Take a spinning rod up a jungle river and you're liable to hook a tarpon, snook, jack, or snapper. River fish are easiest to snag when the water is clear and low, from February through May. Some of the better inland waterways for fishing are the Sitee, Monkey, Belize and New Rivers.
If it's too windy to fly fish, or if you feel more comfortable with a spinning rod, Belize's rivers offer snook, snapper, jack and tarpon fishing in an incomparable jungle setting. One of the most scenic and prolific inland waterways is the Belize River, which climbs in an easterly direction across western Belize to empty into the Caribbean near Ladyville. Here along placid waters, walls of bamboo and troops of monkeys decorate the shore and tarpon roll across the surface like a pack of piranhas thrashing at a hapless victim. Cast your lure into a pack of these tarpon and you can't help but catch one, though don't be surprised when he rears up out of the water - several times.
South of Placencia, the deep Monkey River is similarly striking, framed with massive vines and sugar cane and teeming with tarpon and snook. Southern Belize's inland backwater lagoons - pockets of shallow, muddy water between the Caribbean Sea and the Maya Mountains - are ideal for permit fishing since they are sheltered from wind.
Remember that during the rainy season, from June through October, rivers often flood and drive the fish (and fisherman) out to sea. The best time to river fish is from February through May, when the water is low and clear and the fish most plentiful.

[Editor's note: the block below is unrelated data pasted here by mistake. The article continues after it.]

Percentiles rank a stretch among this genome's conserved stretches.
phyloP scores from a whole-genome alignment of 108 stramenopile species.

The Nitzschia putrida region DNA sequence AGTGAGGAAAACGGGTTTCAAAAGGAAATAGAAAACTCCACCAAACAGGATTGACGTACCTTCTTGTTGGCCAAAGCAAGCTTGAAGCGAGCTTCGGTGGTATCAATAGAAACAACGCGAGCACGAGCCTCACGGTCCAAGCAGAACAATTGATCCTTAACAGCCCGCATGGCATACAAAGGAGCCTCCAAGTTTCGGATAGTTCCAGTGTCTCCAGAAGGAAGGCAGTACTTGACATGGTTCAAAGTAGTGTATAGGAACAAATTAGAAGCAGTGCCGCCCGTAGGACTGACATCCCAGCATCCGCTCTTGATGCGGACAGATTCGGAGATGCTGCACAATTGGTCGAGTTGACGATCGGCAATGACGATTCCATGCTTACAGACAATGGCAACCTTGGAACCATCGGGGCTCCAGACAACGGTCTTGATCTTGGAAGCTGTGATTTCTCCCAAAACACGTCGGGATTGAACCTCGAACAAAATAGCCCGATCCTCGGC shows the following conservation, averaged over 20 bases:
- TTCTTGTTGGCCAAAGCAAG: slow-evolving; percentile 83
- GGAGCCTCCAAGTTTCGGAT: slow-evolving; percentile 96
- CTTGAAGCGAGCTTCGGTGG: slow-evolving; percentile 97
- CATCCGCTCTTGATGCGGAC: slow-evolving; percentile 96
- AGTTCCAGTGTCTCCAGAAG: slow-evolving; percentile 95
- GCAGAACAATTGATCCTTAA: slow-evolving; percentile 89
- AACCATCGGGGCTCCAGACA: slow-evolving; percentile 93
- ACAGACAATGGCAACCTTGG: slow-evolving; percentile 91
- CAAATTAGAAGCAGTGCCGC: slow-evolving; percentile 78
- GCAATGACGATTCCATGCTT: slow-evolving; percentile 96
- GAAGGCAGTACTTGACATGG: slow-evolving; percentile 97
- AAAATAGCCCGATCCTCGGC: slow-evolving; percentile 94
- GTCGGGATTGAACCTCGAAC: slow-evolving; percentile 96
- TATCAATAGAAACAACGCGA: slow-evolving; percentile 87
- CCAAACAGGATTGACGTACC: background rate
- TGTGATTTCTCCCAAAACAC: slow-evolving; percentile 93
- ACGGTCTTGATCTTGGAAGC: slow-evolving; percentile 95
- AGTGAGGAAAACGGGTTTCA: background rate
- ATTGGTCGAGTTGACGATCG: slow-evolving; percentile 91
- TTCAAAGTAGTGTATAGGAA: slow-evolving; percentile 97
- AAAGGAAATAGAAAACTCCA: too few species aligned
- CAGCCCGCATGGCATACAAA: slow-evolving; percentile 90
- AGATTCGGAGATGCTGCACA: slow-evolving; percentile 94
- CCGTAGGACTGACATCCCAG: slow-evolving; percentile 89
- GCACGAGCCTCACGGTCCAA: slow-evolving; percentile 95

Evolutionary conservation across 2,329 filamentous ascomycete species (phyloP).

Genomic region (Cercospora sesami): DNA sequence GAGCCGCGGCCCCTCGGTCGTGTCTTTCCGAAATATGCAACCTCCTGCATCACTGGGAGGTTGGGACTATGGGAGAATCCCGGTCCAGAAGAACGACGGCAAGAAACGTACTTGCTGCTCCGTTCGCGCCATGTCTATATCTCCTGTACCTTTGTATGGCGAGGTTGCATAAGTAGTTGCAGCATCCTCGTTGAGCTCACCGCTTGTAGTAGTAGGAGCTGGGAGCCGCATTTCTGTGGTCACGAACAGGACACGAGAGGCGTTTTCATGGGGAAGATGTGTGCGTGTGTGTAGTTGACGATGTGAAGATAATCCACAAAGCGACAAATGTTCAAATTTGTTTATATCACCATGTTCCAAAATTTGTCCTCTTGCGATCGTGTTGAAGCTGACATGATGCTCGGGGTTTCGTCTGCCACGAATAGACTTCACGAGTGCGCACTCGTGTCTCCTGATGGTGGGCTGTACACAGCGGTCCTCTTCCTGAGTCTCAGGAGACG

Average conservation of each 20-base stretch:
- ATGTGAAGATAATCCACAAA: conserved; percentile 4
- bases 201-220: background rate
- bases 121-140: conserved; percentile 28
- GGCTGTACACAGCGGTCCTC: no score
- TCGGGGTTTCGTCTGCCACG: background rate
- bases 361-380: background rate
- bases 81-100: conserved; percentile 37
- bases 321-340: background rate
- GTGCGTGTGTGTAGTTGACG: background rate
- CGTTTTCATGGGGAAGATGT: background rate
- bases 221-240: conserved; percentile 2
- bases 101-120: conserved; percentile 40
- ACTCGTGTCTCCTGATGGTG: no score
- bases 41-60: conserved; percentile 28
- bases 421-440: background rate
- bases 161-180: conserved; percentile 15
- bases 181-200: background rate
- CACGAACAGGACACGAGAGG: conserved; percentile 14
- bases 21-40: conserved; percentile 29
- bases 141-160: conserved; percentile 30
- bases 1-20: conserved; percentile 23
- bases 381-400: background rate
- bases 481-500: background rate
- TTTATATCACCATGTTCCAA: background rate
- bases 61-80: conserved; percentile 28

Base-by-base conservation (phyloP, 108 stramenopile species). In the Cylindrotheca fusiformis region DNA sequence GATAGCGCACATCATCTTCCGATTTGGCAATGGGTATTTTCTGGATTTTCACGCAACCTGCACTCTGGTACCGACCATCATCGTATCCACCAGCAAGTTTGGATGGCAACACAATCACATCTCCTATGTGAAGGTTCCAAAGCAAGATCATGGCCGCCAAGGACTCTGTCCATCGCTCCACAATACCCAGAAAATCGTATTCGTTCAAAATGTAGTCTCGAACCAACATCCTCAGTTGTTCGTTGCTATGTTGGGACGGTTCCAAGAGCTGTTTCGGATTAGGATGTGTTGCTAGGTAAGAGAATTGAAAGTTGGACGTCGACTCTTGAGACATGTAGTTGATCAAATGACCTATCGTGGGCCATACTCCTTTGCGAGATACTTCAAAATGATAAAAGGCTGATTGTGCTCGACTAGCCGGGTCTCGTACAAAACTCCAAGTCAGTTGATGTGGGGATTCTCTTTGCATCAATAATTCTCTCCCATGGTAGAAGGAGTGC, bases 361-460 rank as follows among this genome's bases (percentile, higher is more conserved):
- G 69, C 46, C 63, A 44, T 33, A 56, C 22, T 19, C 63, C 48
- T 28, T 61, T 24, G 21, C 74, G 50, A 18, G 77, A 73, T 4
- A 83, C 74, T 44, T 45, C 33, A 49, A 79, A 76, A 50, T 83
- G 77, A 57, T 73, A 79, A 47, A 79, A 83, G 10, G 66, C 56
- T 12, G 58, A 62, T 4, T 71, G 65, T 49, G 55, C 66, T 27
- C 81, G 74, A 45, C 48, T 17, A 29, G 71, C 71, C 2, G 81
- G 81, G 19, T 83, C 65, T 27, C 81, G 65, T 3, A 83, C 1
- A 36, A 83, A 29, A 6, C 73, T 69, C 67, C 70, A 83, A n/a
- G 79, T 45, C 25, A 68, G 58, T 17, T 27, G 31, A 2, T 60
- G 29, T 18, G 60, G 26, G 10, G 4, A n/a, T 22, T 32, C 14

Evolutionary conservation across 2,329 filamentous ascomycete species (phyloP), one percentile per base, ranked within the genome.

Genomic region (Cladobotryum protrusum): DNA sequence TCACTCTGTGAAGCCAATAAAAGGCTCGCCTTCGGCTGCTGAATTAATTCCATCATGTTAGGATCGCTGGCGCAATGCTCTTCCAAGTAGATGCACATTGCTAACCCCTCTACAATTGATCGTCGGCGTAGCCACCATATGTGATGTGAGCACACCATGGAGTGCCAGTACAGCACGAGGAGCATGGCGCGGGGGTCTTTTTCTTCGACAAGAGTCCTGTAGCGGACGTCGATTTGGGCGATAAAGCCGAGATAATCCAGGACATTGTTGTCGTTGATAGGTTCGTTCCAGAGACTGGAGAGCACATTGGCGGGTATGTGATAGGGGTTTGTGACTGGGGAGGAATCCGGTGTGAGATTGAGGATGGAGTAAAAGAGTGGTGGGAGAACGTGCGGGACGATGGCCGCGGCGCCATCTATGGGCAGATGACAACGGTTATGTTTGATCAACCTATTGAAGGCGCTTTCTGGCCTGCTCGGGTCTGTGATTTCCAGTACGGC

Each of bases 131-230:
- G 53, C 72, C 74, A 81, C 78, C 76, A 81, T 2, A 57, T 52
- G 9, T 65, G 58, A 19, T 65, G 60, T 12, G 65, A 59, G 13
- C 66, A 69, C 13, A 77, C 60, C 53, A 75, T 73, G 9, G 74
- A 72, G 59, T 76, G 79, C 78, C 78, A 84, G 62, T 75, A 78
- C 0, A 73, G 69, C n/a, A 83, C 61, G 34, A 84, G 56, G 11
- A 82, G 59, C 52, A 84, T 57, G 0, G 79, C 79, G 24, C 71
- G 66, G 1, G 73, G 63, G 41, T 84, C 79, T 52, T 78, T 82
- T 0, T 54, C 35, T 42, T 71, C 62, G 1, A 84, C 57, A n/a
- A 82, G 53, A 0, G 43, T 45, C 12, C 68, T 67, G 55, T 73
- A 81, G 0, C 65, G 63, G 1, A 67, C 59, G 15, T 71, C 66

The ribbon of coral reef paralleling the Belize coast glints with healthy schools of big fish. Whether you're trolling or fishing the bottom, you're apt to catch big grouper, cobia, kingfish, wahoo, king macherel, jack crevalles, and prize snapper, including the ubiquitous yellowtail and the brawling cubera. The barrier reef is so warm year-round, and the food so abundant, that reef fish do not migrate. Hence, expect good fishing here at any time.
Belize is not known for its blue water fishing. In fact, few charter boats are available for deeper waters. However, during the spring and fall, sailfish and marlin are occasionally caught along the seaward side of the reef.
Also known locally as macabi. No person shall buy or sell any bone fish.
Shell length should exceed seven inches, and market clean weight should exceed three ounces, no diced or fillet. The season is closed July 1 to September 30th.
No person shall have in his possession more than three, or transport on any vehicle more than five such turtles, or fish for female hickatee that are greater than 43 centimeters (17.2 inches) or smaller than 38 centimeters (15.2 inches). The season is closed May 1-31st.
Minimum cape length is three inches, minimum tail weight is four ounces; no diced or fillet. The season is closed February 15th to June 14th.
No person should interfere with any turtle nest. No person may take any turtle unless with a license from the Fisheries Administrator (traditional use only). No person shall buy, sell, or have in his possession any articles made of turtle shell.
No person shall take in the waters of Belize, or buy, sell, or have in his possession, any Nassau Grouper between December 1 and March 31, except from Maugre Caye at Turneffe Islands and Norhthern Two Caye at Lighthouse Reef. At these two places a special license is granted to traditional fishers.
Trawling: the season is closed April 15th to August 14th. No one should fish using scuba gear except under license from the Fisheries Administrator.